For those living near a trash incinerator in Detroit, the smell was awful, and the air quality just as bad. Asthma rates far exceed state averages, and many living in the area felt powerless. Melissa Cooper-Sargent is Green Living Resource Director for the Ann Arbor-based Ecology Center and lives with her children in the vicinity of the incinerator. From the Ecology Center, the 'Breathe Free Detroit' campaign was launched, and, as of the end of May, the incinerator shut down. Sargent joined WEMU's David Fair to discuss the details on this week's "Issues of the Environment."
- At the end of May 2019, the Detroit incinerator shut down permanently. The incinerator, one of the world’s largest, had operated as a “bad neighbor” for over 30 years, repeatedly violating the Clean Air Act and odor restrictions. The Breathe Free Detroit Campaign (a grassroots campaign of the Ann Arbor-based Ecology Center) stated that the “DRP [Detroit Renewable Power, which owned and operated the facility since 2010] violated the federal Clean Air Act 446 times in 2015 and 2016. The violations include failure to monitor sulfur dioxide, carbon monoxide, and nitrous oxides, exceeding allowed limits of carbon monoxide emissions, and failure to effectively capture particulate matter.”
- The closure of the plant was celebrated by advocates for public health and environmental justice. The Metro Times reports, “A decade ago, the ZIP codes near the facility had the highest rates of asthma hospitalization in Detroit — where the asthma hospitalization rate is already triple the state average.” According to the Breathe Free Detroit Campaign, “76,681 children live within 5 miles of the incinerator. 87% of residents within one mile are persons of color; 60% live below the federal poverty line, with 20% unemployment.”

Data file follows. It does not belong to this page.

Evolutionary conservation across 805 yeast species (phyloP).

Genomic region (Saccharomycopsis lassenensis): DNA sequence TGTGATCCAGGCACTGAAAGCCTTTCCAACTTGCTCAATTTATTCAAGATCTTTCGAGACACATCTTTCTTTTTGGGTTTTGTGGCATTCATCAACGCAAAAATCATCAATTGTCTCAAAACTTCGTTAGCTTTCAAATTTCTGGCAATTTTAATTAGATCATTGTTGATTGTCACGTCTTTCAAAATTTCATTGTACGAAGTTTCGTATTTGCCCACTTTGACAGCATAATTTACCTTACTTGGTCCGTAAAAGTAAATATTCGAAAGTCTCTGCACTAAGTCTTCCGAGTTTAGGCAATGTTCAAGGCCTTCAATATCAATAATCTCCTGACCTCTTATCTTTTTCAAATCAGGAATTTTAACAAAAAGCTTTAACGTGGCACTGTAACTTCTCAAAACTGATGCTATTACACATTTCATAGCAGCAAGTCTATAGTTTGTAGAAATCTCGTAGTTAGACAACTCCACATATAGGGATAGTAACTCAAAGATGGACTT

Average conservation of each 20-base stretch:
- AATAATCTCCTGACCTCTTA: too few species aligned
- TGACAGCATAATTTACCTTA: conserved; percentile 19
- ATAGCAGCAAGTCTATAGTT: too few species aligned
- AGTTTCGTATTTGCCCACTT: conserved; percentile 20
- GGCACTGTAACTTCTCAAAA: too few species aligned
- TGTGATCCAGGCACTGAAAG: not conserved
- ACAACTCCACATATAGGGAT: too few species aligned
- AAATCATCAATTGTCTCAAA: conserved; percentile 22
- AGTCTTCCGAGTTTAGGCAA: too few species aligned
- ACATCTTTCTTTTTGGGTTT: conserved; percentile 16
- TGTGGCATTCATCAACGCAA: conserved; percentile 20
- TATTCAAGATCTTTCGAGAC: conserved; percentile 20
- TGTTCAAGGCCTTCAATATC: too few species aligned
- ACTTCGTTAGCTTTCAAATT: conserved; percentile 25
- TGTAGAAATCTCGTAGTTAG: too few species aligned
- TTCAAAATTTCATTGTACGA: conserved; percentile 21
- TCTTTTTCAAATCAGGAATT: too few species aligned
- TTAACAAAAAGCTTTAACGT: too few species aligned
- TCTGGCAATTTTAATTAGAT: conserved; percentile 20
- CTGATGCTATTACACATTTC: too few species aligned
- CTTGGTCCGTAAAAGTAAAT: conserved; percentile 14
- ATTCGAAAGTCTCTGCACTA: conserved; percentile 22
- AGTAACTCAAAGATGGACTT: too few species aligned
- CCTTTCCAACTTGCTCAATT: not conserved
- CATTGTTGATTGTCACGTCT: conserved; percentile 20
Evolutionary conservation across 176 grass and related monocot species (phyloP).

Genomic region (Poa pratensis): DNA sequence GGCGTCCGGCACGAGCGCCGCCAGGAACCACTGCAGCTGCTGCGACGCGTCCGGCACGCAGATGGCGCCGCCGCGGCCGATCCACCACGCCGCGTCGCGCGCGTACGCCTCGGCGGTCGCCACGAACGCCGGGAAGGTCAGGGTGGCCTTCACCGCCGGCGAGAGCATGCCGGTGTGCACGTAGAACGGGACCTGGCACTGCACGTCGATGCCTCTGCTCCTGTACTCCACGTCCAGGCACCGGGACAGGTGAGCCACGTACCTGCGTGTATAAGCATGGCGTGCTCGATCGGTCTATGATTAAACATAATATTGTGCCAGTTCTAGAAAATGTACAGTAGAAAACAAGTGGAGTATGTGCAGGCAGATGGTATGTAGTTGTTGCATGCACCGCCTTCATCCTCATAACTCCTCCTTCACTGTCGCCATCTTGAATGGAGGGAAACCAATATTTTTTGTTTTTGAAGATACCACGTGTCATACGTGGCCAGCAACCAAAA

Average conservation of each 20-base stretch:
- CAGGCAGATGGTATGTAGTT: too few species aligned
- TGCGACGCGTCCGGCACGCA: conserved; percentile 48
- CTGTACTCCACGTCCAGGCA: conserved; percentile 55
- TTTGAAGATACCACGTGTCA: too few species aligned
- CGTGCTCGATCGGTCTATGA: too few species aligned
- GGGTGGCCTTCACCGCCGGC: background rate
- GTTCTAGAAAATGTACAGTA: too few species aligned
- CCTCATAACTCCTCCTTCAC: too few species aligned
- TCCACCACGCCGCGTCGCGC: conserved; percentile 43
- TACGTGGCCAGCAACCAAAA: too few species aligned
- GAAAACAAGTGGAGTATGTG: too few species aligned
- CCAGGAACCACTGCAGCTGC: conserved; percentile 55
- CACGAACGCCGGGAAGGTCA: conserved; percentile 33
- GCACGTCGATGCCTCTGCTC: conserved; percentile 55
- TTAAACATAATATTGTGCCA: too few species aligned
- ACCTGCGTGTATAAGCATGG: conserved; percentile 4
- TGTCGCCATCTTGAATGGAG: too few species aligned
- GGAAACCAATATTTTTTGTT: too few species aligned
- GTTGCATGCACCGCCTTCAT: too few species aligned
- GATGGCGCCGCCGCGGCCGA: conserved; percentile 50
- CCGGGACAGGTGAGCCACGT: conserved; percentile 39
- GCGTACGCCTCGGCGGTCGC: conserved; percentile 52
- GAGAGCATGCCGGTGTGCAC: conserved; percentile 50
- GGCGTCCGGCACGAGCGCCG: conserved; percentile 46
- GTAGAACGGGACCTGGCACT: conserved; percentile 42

- The incinerator burned nearly 3,000 tons of daily trash, trash which will now go to a landfill. The EPA still states that incinerators are preferable to landfills, despite the fact that health-threatening particulates and sulfur dioxide are released into the air and toxic ash must still be sent to landfills.
- According to the Detroit News, “The incinerator had been under two consent agreements with the state and has exceeded pollution emissions standards more than 750 times over the last five years, according to a recent report by a campaign of environmentalists and community members fighting to get the plant closed.”
- Melissa Cooper-Sargent, Green Living Resource Director for the Ecology Center, lives with her children a few miles from the Detroit incinerator site, and she has been instrumental in the Breathe Free Detroit campaign that ultimately led to the shutdown. She says we must all be mindful of the fact that our trash ends up somewhere, and it can lead to quality of life issues and environmental issues for many.
- The Breathe Free campaign also led to efforts by The Ecology Center to begin air quality monitoring in Ypsilanti, Ann Arbor, and other locations in Washtenaw County.
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